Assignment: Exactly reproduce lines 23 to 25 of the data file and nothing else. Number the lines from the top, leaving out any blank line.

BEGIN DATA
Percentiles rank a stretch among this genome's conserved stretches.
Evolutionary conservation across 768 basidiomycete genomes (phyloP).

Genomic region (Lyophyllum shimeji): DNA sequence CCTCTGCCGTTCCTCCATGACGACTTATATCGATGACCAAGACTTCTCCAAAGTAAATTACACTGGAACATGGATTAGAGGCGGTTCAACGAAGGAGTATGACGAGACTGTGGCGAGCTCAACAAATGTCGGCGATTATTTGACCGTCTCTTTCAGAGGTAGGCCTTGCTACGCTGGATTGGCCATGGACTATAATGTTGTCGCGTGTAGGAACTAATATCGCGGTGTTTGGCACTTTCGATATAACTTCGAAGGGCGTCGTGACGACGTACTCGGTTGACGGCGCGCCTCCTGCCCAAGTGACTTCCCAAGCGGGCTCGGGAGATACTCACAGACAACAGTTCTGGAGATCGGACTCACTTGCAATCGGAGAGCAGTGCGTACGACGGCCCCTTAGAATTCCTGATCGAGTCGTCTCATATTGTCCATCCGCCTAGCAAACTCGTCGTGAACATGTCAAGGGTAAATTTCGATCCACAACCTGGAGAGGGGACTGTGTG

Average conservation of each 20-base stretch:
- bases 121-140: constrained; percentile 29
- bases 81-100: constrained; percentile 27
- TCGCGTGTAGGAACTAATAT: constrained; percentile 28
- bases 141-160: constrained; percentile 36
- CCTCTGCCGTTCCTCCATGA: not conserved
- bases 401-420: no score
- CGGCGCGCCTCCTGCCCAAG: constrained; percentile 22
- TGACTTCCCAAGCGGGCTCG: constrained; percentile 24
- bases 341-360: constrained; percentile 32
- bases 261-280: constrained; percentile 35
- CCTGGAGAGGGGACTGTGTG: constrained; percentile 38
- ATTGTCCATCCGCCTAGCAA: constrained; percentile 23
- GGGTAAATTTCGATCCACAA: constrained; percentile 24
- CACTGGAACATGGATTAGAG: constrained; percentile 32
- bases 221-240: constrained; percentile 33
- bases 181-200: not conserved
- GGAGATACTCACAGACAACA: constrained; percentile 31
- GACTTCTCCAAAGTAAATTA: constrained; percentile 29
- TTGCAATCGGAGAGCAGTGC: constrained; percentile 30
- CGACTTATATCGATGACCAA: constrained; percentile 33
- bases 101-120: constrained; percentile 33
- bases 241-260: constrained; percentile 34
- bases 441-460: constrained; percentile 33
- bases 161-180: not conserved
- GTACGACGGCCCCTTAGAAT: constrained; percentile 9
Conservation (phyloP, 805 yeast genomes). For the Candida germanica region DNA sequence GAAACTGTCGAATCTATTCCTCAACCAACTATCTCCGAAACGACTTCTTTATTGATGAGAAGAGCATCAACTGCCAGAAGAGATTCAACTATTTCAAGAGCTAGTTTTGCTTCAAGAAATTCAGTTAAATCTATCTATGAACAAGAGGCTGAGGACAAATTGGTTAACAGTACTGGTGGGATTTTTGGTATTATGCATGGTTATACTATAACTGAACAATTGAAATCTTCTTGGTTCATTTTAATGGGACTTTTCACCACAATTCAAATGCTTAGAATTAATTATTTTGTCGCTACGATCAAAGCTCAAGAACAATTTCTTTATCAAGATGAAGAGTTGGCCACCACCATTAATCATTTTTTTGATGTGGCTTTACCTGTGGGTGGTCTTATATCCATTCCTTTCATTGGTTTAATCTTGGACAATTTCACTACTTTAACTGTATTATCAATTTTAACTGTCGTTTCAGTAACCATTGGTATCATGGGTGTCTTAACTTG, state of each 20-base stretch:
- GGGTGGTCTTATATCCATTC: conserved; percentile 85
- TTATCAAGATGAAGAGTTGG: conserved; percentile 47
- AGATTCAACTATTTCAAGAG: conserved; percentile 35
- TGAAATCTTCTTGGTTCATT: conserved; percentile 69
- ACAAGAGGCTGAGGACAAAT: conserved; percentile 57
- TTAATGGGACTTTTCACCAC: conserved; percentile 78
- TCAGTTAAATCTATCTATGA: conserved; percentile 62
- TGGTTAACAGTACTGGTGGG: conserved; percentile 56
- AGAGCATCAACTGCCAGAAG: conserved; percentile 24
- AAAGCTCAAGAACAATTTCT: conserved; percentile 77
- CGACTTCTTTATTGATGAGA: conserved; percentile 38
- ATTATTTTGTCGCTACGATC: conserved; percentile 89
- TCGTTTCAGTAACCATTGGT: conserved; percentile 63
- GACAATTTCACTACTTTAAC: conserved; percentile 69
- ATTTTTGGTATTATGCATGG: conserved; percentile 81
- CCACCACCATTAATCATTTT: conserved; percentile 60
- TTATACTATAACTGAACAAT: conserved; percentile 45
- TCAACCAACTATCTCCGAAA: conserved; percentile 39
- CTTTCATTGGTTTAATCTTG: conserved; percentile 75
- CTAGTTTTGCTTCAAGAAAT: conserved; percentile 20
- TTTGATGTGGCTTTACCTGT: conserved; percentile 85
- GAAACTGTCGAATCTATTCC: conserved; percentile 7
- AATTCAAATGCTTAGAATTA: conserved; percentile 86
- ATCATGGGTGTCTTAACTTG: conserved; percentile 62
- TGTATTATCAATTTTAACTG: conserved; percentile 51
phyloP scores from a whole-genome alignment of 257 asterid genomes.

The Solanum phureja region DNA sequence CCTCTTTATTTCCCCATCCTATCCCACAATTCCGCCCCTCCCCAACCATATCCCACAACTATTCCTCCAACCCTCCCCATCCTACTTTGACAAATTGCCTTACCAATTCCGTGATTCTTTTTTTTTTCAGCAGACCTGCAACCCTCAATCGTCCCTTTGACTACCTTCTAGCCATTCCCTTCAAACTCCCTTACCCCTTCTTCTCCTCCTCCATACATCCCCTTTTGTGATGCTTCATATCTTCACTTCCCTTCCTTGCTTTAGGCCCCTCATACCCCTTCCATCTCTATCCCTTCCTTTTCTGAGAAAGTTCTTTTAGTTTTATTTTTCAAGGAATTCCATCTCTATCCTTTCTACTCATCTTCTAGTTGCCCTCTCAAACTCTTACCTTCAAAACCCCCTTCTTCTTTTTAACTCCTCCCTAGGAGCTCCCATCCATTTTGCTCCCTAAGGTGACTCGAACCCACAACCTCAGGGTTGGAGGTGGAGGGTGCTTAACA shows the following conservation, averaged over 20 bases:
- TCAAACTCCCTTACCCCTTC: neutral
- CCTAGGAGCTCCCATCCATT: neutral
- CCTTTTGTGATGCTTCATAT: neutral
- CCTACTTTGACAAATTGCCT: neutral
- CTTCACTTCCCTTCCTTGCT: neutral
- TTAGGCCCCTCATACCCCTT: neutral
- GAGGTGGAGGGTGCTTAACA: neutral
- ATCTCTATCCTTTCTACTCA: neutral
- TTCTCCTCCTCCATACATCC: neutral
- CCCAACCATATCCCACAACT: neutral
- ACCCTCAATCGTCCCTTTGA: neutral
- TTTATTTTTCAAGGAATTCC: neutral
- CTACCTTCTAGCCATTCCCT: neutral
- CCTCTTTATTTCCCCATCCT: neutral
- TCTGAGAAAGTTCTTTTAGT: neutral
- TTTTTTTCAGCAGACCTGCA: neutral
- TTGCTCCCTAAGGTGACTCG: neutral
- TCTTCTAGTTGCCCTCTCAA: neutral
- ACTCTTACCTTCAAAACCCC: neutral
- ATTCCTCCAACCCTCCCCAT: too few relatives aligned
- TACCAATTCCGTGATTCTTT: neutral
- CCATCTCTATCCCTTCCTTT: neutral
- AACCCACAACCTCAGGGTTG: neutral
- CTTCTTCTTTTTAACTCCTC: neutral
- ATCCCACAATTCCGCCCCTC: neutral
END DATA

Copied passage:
- TTGCAATCGGAGAGCAGTGC: constrained; percentile 30
- CGACTTATATCGATGACCAA: constrained; percentile 33
- bases 101-120: constrained; percentile 33